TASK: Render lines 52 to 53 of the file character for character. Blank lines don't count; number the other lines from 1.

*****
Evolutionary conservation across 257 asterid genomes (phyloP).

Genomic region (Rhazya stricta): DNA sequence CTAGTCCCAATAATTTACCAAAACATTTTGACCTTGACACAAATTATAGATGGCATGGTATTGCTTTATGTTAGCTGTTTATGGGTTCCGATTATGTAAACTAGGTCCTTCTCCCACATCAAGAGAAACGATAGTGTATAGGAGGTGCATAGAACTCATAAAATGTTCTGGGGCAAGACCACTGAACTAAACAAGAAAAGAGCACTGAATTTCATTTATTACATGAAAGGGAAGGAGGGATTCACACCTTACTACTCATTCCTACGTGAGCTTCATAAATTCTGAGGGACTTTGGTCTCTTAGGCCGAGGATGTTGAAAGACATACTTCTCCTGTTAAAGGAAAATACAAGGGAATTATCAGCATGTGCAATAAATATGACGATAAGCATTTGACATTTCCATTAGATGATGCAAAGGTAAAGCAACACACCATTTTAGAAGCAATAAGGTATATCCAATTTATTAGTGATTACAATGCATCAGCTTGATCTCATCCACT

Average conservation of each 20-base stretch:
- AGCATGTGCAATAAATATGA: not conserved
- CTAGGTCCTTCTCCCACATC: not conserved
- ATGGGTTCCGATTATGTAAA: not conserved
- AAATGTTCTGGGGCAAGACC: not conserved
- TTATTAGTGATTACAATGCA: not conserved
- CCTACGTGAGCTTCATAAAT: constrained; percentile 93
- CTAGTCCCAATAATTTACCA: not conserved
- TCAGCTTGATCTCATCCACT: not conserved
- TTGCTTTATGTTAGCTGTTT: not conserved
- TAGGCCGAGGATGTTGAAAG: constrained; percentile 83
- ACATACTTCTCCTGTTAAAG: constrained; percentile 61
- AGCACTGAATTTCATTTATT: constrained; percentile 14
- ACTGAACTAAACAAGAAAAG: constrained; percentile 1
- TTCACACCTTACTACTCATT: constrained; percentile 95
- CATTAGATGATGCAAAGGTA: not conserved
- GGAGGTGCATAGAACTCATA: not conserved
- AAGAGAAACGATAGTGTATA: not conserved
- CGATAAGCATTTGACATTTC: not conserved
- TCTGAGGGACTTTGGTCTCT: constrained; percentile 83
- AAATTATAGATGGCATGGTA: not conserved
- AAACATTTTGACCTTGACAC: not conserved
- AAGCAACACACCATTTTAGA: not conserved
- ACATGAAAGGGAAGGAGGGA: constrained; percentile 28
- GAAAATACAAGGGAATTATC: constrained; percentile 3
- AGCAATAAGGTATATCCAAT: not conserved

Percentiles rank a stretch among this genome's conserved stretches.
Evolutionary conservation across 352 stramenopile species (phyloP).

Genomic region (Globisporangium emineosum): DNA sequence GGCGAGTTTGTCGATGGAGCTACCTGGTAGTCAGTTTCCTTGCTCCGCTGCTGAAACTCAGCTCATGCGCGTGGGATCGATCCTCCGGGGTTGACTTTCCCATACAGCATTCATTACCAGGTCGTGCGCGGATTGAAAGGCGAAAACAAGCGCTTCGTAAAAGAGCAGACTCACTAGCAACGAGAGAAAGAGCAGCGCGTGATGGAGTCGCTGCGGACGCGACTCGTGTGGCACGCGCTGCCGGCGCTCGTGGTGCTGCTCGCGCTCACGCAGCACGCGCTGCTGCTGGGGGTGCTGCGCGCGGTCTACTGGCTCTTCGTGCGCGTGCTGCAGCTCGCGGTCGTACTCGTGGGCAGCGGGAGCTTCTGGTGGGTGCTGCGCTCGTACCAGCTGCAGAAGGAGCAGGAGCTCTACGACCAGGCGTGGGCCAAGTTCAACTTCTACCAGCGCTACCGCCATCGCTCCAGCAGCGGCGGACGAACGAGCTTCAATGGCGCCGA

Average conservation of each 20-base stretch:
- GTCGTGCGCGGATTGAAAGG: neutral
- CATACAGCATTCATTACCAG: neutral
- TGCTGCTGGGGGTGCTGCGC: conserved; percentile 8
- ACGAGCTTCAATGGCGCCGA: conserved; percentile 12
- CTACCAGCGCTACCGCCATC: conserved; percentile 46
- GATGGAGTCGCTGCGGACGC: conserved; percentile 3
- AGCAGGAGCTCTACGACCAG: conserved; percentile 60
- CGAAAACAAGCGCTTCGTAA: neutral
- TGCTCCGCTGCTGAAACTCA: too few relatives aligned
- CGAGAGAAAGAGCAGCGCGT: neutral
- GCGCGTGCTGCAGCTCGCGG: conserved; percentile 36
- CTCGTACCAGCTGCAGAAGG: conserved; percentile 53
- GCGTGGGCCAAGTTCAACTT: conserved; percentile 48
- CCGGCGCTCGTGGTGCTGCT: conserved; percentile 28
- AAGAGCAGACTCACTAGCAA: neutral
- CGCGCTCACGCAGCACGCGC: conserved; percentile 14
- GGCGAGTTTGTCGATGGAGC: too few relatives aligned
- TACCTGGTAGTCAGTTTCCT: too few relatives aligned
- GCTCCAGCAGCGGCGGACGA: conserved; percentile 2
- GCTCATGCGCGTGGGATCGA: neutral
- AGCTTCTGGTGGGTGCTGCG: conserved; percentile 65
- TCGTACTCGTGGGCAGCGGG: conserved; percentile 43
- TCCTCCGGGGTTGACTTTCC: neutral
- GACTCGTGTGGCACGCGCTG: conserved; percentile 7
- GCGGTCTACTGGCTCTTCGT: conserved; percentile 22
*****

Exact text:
- GCTCATGCGCGTGGGATCGA: neutral
- AGCTTCTGGTGGGTGCTGCG: conserved; percentile 65